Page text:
BWW Reviews: Theatreworks' Trippy CYMBELINE

BWW-Reviews-Theatreworks-trippy-CYMBELINE-20010101

What to make of William Shakespeare's Cymbeline, a curious mix of comedy and tragedy (with a bit of historical-esque war action thrown in for spice) whose plot and character list reads like a hodgepodge of the playwright's earlier work (the exiled hero, the lady falsely accused of infidelity, the scheming queen, mistaken identities, mistaken deaths, and more)? Victorian audiences lauded the virtuous heroine Imogen, while George Bernard Shaw considered the whole thing an ungodly mess. In his director's notes, Murray Ross bluntly suggests (pun not intended) that Shakespeare may have been smoking pot when he wrote it. Looking at the play's mélange of British royalty, Roman legionnaires, Italian courtiers and Welsh rustics-a chaotic mix of anachronisms even by the standard of Shakespeare's fast-and-loose approach to historical accuracy-it's easy to believe controlled substances were involved in its creation.

To me, Cymbeline smells not of marijuana smoke but of self-parody, a late-in-life admission by the Bard to all the absurdity and oddity inherent in his craft. After all, he suggests, how could infants of noble lineage be so easily stolen from their cradles, and concealed well into adulthood? Why would a husband so readily take the loss of one of his wife's easily misplaced personal effects as proof of adultery? What kind of self-respecting doctor would give poisonous substances to someone so obviously bent on mischief? The characters of Cymbeline are distorted funhouse mirrors of Shakespeare's tragic heroes and heroines: quick in their passions, too easily inclined to violent gestures, and ever flinging themselves into increasingly extraordinary and complex situations.

Whether it's a wink of the eye or a toke of the joint, Ross and his players have fun with Cymbeline; even an unscheduled pause as an unusually forceful bout of rain drowned out the actors' voices couldn't dampen spirits for very long. They take the tangled plot threads and run with them, culminating in a hilarious climax where the denouements pile up like the crashing police cars in The Blues Brothers. Costume designer Roselaine Fox likewise embraces the anachronistic nature of the tale, creating a collage of styles ranging from Roman cloaks to modern hoodies. Nothing is taken too seriously, which isn't to say that nothing is taken seriously at all-there is genuine pathos in the despair of Imogen (Susan Maris), and in the tender reunions which shine through the convoluted resolution.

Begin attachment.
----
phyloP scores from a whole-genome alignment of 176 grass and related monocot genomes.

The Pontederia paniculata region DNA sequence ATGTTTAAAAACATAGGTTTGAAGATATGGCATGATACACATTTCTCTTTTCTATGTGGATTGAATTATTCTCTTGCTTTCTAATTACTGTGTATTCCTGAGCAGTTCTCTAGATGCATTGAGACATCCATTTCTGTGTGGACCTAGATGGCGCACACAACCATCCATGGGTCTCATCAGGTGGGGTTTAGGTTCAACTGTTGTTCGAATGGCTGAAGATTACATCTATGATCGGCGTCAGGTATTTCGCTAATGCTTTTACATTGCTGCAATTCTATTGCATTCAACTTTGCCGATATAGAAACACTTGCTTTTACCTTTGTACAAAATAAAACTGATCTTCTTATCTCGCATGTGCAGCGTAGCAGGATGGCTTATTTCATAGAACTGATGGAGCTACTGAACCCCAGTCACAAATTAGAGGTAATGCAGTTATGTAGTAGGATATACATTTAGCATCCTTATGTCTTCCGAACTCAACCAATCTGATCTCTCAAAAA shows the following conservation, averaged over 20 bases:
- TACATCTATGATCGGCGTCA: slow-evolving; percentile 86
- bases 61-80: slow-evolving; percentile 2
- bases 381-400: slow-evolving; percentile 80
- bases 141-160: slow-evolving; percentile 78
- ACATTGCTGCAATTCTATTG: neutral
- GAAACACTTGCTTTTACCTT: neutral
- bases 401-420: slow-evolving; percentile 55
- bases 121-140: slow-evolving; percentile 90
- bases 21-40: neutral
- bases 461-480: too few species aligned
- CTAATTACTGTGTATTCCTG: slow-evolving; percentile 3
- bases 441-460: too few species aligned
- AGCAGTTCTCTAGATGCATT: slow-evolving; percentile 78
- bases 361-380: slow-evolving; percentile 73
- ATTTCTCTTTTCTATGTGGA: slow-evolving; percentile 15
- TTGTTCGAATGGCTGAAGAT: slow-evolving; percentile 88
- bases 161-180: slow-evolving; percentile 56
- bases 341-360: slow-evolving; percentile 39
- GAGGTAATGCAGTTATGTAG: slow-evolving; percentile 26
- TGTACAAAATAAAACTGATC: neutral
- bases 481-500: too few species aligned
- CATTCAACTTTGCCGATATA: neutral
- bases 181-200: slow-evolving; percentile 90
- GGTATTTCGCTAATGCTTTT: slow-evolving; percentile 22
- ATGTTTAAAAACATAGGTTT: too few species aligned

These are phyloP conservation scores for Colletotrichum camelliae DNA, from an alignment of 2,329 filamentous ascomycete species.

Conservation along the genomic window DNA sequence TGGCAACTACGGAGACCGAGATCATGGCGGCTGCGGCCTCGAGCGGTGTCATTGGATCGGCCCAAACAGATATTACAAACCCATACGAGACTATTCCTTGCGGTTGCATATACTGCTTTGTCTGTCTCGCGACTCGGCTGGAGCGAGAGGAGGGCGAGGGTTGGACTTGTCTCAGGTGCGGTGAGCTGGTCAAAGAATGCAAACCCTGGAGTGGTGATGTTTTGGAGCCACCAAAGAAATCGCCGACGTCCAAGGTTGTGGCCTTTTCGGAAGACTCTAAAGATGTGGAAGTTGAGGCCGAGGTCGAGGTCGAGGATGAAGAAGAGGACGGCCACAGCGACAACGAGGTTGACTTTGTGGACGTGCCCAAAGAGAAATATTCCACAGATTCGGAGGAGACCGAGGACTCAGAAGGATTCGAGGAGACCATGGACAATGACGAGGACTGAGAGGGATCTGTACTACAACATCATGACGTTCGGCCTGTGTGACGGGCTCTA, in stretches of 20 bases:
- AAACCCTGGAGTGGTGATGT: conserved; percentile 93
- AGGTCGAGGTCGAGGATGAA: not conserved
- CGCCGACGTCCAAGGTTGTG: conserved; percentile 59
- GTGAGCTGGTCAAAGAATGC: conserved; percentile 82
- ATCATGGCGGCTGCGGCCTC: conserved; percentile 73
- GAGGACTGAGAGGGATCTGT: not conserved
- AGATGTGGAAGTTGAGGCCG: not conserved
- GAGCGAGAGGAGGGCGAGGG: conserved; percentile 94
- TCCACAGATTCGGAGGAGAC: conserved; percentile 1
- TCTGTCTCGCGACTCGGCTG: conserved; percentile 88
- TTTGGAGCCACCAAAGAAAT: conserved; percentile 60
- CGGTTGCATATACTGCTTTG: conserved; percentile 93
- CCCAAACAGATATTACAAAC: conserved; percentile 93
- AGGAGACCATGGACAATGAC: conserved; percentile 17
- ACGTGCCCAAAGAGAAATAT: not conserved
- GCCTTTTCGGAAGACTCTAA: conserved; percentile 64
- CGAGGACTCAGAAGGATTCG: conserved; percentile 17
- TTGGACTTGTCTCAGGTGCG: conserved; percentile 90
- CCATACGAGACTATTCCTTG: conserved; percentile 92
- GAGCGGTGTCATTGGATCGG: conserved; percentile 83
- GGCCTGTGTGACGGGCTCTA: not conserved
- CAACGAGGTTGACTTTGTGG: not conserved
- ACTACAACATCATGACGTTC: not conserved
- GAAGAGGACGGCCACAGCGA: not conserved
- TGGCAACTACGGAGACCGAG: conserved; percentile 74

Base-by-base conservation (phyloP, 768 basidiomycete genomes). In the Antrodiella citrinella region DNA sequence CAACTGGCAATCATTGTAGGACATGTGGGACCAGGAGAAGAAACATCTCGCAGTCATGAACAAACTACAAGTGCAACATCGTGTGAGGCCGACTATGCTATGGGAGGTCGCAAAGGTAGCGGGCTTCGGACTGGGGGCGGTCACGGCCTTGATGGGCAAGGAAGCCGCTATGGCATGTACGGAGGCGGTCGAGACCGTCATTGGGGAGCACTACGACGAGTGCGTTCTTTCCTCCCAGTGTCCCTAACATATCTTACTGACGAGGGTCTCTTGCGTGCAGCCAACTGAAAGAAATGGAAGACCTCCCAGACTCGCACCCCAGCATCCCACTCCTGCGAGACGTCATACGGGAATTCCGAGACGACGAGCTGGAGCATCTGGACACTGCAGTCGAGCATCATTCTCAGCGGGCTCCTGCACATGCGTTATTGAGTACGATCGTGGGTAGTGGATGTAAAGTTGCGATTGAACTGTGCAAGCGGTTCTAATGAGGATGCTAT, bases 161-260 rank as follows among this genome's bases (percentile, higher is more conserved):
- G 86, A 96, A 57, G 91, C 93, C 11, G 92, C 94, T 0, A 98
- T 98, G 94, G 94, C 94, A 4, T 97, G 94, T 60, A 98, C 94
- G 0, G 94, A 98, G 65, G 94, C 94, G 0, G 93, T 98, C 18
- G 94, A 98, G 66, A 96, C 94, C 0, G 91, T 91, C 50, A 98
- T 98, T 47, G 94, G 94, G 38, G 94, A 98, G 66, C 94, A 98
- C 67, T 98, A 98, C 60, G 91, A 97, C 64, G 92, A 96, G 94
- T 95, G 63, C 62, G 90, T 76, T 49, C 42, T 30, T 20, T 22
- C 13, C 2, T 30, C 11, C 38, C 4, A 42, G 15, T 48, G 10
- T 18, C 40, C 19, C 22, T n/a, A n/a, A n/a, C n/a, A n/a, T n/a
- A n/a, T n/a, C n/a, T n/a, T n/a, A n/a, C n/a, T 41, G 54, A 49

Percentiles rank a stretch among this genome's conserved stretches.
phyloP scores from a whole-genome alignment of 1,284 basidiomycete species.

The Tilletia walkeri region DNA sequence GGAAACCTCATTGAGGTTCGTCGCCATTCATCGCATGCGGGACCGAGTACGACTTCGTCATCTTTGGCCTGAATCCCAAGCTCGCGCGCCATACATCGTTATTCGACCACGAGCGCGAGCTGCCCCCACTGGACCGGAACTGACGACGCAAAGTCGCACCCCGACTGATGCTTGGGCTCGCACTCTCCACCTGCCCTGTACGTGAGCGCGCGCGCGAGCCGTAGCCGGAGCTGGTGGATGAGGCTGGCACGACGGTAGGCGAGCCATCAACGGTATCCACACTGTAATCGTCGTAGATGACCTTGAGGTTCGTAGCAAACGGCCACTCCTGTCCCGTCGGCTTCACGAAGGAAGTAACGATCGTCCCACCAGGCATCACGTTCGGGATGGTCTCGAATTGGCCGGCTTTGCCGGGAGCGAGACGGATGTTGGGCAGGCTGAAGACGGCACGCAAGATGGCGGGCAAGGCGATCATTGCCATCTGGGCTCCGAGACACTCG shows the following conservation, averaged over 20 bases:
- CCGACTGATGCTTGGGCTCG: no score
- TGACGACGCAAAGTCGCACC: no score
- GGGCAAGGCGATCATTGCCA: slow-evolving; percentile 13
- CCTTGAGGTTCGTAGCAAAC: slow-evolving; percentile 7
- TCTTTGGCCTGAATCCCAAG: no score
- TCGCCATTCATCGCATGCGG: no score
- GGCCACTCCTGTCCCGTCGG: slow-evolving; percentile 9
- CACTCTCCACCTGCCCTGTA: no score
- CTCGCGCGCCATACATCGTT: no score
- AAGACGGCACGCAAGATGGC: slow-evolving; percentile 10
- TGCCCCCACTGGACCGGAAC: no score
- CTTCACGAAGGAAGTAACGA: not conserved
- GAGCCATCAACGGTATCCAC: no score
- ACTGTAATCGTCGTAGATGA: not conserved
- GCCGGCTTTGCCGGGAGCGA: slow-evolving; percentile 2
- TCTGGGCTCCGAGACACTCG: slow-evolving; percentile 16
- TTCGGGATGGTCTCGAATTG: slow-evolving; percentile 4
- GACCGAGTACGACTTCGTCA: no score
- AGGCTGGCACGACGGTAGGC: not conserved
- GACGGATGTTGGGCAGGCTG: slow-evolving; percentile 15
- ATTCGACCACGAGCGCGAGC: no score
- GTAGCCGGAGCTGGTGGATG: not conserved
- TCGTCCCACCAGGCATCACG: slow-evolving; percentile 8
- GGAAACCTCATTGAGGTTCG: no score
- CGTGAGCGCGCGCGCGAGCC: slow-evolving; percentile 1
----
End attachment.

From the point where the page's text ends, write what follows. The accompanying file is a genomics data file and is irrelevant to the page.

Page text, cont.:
While some of the supporting players don't quite seem comfortable wrapping their tongues around Shakespeare's language, the leads easily navigate the dialogue and in some cases, navigate sharp changes in character as well. Nick Henderson shifts effortlessly between the roles of Imogen's noble husband Posthumous and her swaggering, brutish suitor Cloten, equally convincing as the upright hero and the sinister/comical villain. Joe Discher is likewise admirable as the loyal servant Pisano and the Roman emissary Caius. Anthony Michael Martinez is quite good as the lecherous Iachimo who first assails and then slanders Imogen's faithfulness, but is less effective as the wicked Queen-though it's not really his fault that the audience seems more inclined to laugh at the fact of a man in a dress than at anything he has to say.

Cymbeline is well worth a trip-though you'll have to decide for yourself whether that trip is down the tree-lined path at Rock Ledge Ranch, or within a smoke-hazed mind. This play, in the end, is mostly what you make of it.

Theatrework's Shakespeare in the Park production of CYMBELINE is playing now through August 24th, 7:30pm Tuesdays through Saturdays at Rock Ledge Ranch Historic Site, 3105 Gateway Road. Reservations are highly recommended. For tickets, call the box office at 719-255-3232 or visit www.theatreworkscs.org.

Photo Credit: Isaiah Downing

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Susan Maris and Joe Discher


Karl Brevik, Tom Paradise, Susan Maris, Erik Brevik

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